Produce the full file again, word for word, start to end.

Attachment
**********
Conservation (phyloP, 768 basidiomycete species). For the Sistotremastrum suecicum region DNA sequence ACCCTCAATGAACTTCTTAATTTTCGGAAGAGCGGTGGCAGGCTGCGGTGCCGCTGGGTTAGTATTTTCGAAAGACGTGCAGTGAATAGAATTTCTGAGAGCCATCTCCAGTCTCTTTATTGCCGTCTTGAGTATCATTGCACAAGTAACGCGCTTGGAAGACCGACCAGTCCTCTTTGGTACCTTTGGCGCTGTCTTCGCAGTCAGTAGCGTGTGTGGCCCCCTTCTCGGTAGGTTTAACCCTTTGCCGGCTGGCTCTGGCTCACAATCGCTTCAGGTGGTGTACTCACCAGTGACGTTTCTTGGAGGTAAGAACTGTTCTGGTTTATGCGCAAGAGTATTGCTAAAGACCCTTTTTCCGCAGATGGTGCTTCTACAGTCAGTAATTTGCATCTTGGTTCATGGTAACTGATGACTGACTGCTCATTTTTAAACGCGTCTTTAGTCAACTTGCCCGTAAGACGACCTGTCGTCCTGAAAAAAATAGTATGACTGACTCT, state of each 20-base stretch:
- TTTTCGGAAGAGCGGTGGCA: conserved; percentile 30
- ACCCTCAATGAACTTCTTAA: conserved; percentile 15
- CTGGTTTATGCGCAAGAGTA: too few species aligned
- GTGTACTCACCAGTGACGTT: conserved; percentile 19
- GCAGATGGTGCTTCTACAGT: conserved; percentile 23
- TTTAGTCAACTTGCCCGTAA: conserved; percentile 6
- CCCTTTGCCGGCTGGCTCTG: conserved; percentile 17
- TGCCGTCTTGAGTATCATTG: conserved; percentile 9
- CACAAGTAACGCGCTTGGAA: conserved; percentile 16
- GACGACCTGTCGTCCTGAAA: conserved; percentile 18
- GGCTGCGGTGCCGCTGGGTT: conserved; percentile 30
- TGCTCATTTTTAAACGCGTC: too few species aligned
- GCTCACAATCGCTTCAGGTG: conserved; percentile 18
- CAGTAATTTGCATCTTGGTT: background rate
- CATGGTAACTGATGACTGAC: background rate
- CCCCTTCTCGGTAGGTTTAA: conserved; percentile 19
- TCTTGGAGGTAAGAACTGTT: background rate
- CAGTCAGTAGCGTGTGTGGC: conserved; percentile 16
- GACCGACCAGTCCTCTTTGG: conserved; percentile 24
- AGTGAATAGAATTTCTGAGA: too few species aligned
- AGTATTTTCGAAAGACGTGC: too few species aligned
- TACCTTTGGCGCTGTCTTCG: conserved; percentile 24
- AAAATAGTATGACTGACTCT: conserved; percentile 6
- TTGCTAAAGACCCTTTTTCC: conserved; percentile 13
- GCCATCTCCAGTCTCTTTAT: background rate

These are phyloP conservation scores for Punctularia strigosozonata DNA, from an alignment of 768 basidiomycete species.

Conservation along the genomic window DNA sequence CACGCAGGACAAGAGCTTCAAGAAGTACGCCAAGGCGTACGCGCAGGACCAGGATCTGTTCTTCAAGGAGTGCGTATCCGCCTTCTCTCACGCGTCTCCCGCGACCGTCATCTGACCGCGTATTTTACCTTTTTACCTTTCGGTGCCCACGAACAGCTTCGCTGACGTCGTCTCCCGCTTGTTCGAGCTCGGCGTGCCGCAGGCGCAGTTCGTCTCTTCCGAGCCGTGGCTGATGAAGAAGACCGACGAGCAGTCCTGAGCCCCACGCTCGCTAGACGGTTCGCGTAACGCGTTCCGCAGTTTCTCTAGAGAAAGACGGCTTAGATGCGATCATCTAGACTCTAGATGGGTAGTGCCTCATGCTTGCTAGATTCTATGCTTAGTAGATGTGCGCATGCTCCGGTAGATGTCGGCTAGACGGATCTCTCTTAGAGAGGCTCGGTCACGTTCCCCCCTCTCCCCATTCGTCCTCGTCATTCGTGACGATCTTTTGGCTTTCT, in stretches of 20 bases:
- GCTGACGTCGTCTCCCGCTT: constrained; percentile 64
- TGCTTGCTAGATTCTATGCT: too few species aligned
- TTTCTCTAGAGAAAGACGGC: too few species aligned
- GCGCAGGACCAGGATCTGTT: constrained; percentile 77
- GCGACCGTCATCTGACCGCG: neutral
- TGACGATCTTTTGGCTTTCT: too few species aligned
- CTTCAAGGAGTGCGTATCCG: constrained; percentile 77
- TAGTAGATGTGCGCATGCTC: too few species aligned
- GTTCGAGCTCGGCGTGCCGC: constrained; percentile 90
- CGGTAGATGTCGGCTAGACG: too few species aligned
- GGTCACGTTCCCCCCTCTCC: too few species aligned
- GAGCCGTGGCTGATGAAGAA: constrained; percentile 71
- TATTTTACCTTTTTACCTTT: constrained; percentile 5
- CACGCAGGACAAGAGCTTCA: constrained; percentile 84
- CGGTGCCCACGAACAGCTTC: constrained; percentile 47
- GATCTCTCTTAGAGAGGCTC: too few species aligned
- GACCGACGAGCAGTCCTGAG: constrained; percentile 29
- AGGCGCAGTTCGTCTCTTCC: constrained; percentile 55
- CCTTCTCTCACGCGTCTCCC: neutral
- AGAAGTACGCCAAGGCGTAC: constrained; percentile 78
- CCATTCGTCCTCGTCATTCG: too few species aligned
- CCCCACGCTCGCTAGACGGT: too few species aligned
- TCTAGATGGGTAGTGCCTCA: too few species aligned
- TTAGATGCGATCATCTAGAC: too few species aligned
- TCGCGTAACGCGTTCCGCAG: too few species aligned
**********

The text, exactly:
Conservation (phyloP, 768 basidiomycete species). For the Sistotremastrum suecicum region DNA sequence ACCCTCAATGAACTTCTTAATTTTCGGAAGAGCGGTGGCAGGCTGCGGTGCCGCTGGGTTAGTATTTTCGAAAGACGTGCAGTGAATAGAATTTCTGAGAGCCATCTCCAGTCTCTTTATTGCCGTCTTGAGTATCATTGCACAAGTAACGCGCTTGGAAGACCGACCAGTCCTCTTTGGTACCTTTGGCGCTGTCTTCGCAGTCAGTAGCGTGTGTGGCCCCCTTCTCGGTAGGTTTAACCCTTTGCCGGCTGGCTCTGGCTCACAATCGCTTCAGGTGGTGTACTCACCAGTGACGTTTCTTGGAGGTAAGAACTGTTCTGGTTTATGCGCAAGAGTATTGCTAAAGACCCTTTTTCCGCAGATGGTGCTTCTACAGTCAGTAATTTGCATCTTGGTTCATGGTAACTGATGACTGACTGCTCATTTTTAAACGCGTCTTTAGTCAACTTGCCCGTAAGACGACCTGTCGTCCTGAAAAAAATAGTATGACTGACTCT, state of each 20-base stretch:
- TTTTCGGAAGAGCGGTGGCA: conserved; percentile 30
- ACCCTCAATGAACTTCTTAA: conserved; percentile 15
- CTGGTTTATGCGCAAGAGTA: too few species aligned
- GTGTACTCACCAGTGACGTT: conserved; percentile 19
- GCAGATGGTGCTTCTACAGT: conserved; percentile 23
- TTTAGTCAACTTGCCCGTAA: conserved; percentile 6
- CCCTTTGCCGGCTGGCTCTG: conserved; percentile 17
- TGCCGTCTTGAGTATCATTG: conserved; percentile 9
- CACAAGTAACGCGCTTGGAA: conserved; percentile 16
- GACGACCTGTCGTCCTGAAA: conserved; percentile 18
- GGCTGCGGTGCCGCTGGGTT: conserved; percentile 30
- TGCTCATTTTTAAACGCGTC: too few species aligned
- GCTCACAATCGCTTCAGGTG: conserved; percentile 18
- CAGTAATTTGCATCTTGGTT: background rate
- CATGGTAACTGATGACTGAC: background rate
- CCCCTTCTCGGTAGGTTTAA: conserved; percentile 19
- TCTTGGAGGTAAGAACTGTT: background rate
- CAGTCAGTAGCGTGTGTGGC: conserved; percentile 16
- GACCGACCAGTCCTCTTTGG: conserved; percentile 24
- AGTGAATAGAATTTCTGAGA: too few species aligned
- AGTATTTTCGAAAGACGTGC: too few species aligned
- TACCTTTGGCGCTGTCTTCG: conserved; percentile 24
- AAAATAGTATGACTGACTCT: conserved; percentile 6
- TTGCTAAAGACCCTTTTTCC: conserved; percentile 13
- GCCATCTCCAGTCTCTTTAT: background rate

These are phyloP conservation scores for Punctularia strigosozonata DNA, from an alignment of 768 basidiomycete species.

Conservation along the genomic window DNA sequence CACGCAGGACAAGAGCTTCAAGAAGTACGCCAAGGCGTACGCGCAGGACCAGGATCTGTTCTTCAAGGAGTGCGTATCCGCCTTCTCTCACGCGTCTCCCGCGACCGTCATCTGACCGCGTATTTTACCTTTTTACCTTTCGGTGCCCACGAACAGCTTCGCTGACGTCGTCTCCCGCTTGTTCGAGCTCGGCGTGCCGCAGGCGCAGTTCGTCTCTTCCGAGCCGTGGCTGATGAAGAAGACCGACGAGCAGTCCTGAGCCCCACGCTCGCTAGACGGTTCGCGTAACGCGTTCCGCAGTTTCTCTAGAGAAAGACGGCTTAGATGCGATCATCTAGACTCTAGATGGGTAGTGCCTCATGCTTGCTAGATTCTATGCTTAGTAGATGTGCGCATGCTCCGGTAGATGTCGGCTAGACGGATCTCTCTTAGAGAGGCTCGGTCACGTTCCCCCCTCTCCCCATTCGTCCTCGTCATTCGTGACGATCTTTTGGCTTTCT, in stretches of 20 bases:
- GCTGACGTCGTCTCCCGCTT: constrained; percentile 64
- TGCTTGCTAGATTCTATGCT: too few species aligned
- TTTCTCTAGAGAAAGACGGC: too few species aligned
- GCGCAGGACCAGGATCTGTT: constrained; percentile 77
- GCGACCGTCATCTGACCGCG: neutral
- TGACGATCTTTTGGCTTTCT: too few species aligned
- CTTCAAGGAGTGCGTATCCG: constrained; percentile 77
- TAGTAGATGTGCGCATGCTC: too few species aligned
- GTTCGAGCTCGGCGTGCCGC: constrained; percentile 90
- CGGTAGATGTCGGCTAGACG: too few species aligned
- GGTCACGTTCCCCCCTCTCC: too few species aligned
- GAGCCGTGGCTGATGAAGAA: constrained; percentile 71
- TATTTTACCTTTTTACCTTT: constrained; percentile 5
- CACGCAGGACAAGAGCTTCA: constrained; percentile 84
- CGGTGCCCACGAACAGCTTC: constrained; percentile 47
- GATCTCTCTTAGAGAGGCTC: too few species aligned
- GACCGACGAGCAGTCCTGAG: constrained; percentile 29
- AGGCGCAGTTCGTCTCTTCC: constrained; percentile 55
- CCTTCTCTCACGCGTCTCCC: neutral
- AGAAGTACGCCAAGGCGTAC: constrained; percentile 78
- CCATTCGTCCTCGTCATTCG: too few species aligned
- CCCCACGCTCGCTAGACGGT: too few species aligned
- TCTAGATGGGTAGTGCCTCA: too few species aligned
- TTAGATGCGATCATCTAGAC: too few species aligned
- TCGCGTAACGCGTTCCGCAG: too few species aligned